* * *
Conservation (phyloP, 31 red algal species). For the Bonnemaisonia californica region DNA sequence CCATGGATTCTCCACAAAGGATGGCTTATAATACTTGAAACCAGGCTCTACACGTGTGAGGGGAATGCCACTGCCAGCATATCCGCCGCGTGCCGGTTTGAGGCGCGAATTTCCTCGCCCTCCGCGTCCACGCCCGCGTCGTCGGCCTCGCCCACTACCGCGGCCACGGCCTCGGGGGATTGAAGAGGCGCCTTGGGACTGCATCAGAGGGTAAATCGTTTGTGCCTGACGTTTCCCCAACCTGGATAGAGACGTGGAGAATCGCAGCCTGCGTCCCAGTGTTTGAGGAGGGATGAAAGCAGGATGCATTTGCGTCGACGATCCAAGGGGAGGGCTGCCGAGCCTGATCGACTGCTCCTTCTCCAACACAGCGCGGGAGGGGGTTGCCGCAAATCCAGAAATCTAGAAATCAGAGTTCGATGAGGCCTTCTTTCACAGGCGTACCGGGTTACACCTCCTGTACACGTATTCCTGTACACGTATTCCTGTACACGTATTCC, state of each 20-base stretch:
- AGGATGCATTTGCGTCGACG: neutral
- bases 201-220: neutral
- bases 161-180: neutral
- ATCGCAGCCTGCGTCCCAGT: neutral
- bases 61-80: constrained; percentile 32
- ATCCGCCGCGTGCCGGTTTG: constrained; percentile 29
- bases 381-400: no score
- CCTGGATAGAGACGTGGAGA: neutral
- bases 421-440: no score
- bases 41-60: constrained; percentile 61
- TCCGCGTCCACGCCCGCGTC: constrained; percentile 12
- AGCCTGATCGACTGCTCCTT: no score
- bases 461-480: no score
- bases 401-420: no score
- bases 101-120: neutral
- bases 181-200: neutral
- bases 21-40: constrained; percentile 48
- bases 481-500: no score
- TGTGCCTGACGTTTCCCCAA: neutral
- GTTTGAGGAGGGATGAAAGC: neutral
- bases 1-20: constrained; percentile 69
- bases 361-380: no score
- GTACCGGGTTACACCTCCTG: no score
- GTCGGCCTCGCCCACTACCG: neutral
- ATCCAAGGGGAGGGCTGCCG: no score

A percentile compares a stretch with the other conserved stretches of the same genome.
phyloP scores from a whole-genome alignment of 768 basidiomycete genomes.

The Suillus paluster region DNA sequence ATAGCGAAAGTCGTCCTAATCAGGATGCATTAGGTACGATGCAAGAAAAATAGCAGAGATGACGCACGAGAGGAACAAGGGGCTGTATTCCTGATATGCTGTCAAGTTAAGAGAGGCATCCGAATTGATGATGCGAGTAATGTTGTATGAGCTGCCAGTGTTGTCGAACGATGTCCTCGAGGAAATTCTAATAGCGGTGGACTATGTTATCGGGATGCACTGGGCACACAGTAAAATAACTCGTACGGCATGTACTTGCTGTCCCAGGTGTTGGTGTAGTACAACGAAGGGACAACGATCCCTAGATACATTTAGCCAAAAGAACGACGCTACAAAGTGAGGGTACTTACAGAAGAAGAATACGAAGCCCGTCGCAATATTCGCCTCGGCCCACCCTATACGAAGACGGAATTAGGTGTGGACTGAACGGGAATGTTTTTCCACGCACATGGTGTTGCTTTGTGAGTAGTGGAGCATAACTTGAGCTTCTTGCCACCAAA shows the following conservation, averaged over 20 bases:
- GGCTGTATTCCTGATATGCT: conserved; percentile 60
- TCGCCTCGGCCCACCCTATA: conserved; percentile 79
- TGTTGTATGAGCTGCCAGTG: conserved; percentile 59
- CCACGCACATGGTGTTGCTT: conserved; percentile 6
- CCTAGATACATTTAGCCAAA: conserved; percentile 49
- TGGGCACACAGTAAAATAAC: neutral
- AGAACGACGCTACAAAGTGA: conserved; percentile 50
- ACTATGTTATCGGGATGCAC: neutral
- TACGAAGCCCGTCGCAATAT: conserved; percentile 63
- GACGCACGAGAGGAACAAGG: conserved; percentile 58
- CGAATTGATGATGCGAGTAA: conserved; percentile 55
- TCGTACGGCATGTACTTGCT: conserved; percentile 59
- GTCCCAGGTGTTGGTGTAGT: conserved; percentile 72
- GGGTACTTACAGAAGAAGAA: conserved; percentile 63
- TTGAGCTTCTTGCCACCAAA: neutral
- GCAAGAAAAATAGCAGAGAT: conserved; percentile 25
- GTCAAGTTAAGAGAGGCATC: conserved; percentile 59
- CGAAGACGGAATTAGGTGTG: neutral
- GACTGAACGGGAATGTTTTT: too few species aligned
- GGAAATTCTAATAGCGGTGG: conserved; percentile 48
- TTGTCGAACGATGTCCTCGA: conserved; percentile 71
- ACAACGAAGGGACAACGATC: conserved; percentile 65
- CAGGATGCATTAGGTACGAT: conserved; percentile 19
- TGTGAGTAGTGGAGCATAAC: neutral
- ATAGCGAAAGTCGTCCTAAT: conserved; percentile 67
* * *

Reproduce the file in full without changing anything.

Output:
Conservation (phyloP, 31 red algal species). For the Bonnemaisonia californica region DNA sequence CCATGGATTCTCCACAAAGGATGGCTTATAATACTTGAAACCAGGCTCTACACGTGTGAGGGGAATGCCACTGCCAGCATATCCGCCGCGTGCCGGTTTGAGGCGCGAATTTCCTCGCCCTCCGCGTCCACGCCCGCGTCGTCGGCCTCGCCCACTACCGCGGCCACGGCCTCGGGGGATTGAAGAGGCGCCTTGGGACTGCATCAGAGGGTAAATCGTTTGTGCCTGACGTTTCCCCAACCTGGATAGAGACGTGGAGAATCGCAGCCTGCGTCCCAGTGTTTGAGGAGGGATGAAAGCAGGATGCATTTGCGTCGACGATCCAAGGGGAGGGCTGCCGAGCCTGATCGACTGCTCCTTCTCCAACACAGCGCGGGAGGGGGTTGCCGCAAATCCAGAAATCTAGAAATCAGAGTTCGATGAGGCCTTCTTTCACAGGCGTACCGGGTTACACCTCCTGTACACGTATTCCTGTACACGTATTCCTGTACACGTATTCC, state of each 20-base stretch:
- AGGATGCATTTGCGTCGACG: neutral
- bases 201-220: neutral
- bases 161-180: neutral
- ATCGCAGCCTGCGTCCCAGT: neutral
- bases 61-80: constrained; percentile 32
- ATCCGCCGCGTGCCGGTTTG: constrained; percentile 29
- bases 381-400: no score
- CCTGGATAGAGACGTGGAGA: neutral
- bases 421-440: no score
- bases 41-60: constrained; percentile 61
- TCCGCGTCCACGCCCGCGTC: constrained; percentile 12
- AGCCTGATCGACTGCTCCTT: no score
- bases 461-480: no score
- bases 401-420: no score
- bases 101-120: neutral
- bases 181-200: neutral
- bases 21-40: constrained; percentile 48
- bases 481-500: no score
- TGTGCCTGACGTTTCCCCAA: neutral
- GTTTGAGGAGGGATGAAAGC: neutral
- bases 1-20: constrained; percentile 69
- bases 361-380: no score
- GTACCGGGTTACACCTCCTG: no score
- GTCGGCCTCGCCCACTACCG: neutral
- ATCCAAGGGGAGGGCTGCCG: no score

A percentile compares a stretch with the other conserved stretches of the same genome.
phyloP scores from a whole-genome alignment of 768 basidiomycete genomes.

The Suillus paluster region DNA sequence ATAGCGAAAGTCGTCCTAATCAGGATGCATTAGGTACGATGCAAGAAAAATAGCAGAGATGACGCACGAGAGGAACAAGGGGCTGTATTCCTGATATGCTGTCAAGTTAAGAGAGGCATCCGAATTGATGATGCGAGTAATGTTGTATGAGCTGCCAGTGTTGTCGAACGATGTCCTCGAGGAAATTCTAATAGCGGTGGACTATGTTATCGGGATGCACTGGGCACACAGTAAAATAACTCGTACGGCATGTACTTGCTGTCCCAGGTGTTGGTGTAGTACAACGAAGGGACAACGATCCCTAGATACATTTAGCCAAAAGAACGACGCTACAAAGTGAGGGTACTTACAGAAGAAGAATACGAAGCCCGTCGCAATATTCGCCTCGGCCCACCCTATACGAAGACGGAATTAGGTGTGGACTGAACGGGAATGTTTTTCCACGCACATGGTGTTGCTTTGTGAGTAGTGGAGCATAACTTGAGCTTCTTGCCACCAAA shows the following conservation, averaged over 20 bases:
- GGCTGTATTCCTGATATGCT: conserved; percentile 60
- TCGCCTCGGCCCACCCTATA: conserved; percentile 79
- TGTTGTATGAGCTGCCAGTG: conserved; percentile 59
- CCACGCACATGGTGTTGCTT: conserved; percentile 6
- CCTAGATACATTTAGCCAAA: conserved; percentile 49
- TGGGCACACAGTAAAATAAC: neutral
- AGAACGACGCTACAAAGTGA: conserved; percentile 50
- ACTATGTTATCGGGATGCAC: neutral
- TACGAAGCCCGTCGCAATAT: conserved; percentile 63
- GACGCACGAGAGGAACAAGG: conserved; percentile 58
- CGAATTGATGATGCGAGTAA: conserved; percentile 55
- TCGTACGGCATGTACTTGCT: conserved; percentile 59
- GTCCCAGGTGTTGGTGTAGT: conserved; percentile 72
- GGGTACTTACAGAAGAAGAA: conserved; percentile 63
- TTGAGCTTCTTGCCACCAAA: neutral
- GCAAGAAAAATAGCAGAGAT: conserved; percentile 25
- GTCAAGTTAAGAGAGGCATC: conserved; percentile 59
- CGAAGACGGAATTAGGTGTG: neutral
- GACTGAACGGGAATGTTTTT: too few species aligned
- GGAAATTCTAATAGCGGTGG: conserved; percentile 48
- TTGTCGAACGATGTCCTCGA: conserved; percentile 71
- ACAACGAAGGGACAACGATC: conserved; percentile 65
- CAGGATGCATTAGGTACGAT: conserved; percentile 19
- TGTGAGTAGTGGAGCATAAC: neutral
- ATAGCGAAAGTCGTCCTAAT: conserved; percentile 67